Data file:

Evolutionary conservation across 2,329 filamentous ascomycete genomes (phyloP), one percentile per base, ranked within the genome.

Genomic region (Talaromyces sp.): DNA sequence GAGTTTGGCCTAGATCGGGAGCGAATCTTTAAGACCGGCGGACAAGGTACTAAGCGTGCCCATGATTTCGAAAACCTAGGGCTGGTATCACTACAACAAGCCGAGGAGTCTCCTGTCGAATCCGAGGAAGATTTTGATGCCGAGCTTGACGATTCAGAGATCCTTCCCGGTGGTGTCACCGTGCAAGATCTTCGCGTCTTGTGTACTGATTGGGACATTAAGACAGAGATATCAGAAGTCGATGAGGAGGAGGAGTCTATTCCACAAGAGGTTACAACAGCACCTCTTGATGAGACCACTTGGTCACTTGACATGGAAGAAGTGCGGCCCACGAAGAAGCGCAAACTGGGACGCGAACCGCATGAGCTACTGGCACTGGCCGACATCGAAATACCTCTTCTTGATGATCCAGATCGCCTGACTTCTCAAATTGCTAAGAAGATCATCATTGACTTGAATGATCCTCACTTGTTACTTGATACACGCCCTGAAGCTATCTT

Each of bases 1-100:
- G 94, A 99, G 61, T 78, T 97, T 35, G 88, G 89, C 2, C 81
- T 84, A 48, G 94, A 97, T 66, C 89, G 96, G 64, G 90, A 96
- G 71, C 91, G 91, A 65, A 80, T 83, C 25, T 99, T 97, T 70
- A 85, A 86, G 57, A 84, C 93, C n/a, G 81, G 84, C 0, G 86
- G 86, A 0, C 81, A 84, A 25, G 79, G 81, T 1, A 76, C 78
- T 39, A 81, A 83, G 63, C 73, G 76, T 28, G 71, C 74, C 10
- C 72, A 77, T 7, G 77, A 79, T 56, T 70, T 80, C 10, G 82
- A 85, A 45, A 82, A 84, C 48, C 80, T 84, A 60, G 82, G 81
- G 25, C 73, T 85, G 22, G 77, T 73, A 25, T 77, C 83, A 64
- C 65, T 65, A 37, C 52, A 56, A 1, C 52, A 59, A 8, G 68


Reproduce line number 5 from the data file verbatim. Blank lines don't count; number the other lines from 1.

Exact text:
- T 84, A 48, G 94, A 97, T 66, C 89, G 96, G 64, G 90, A 96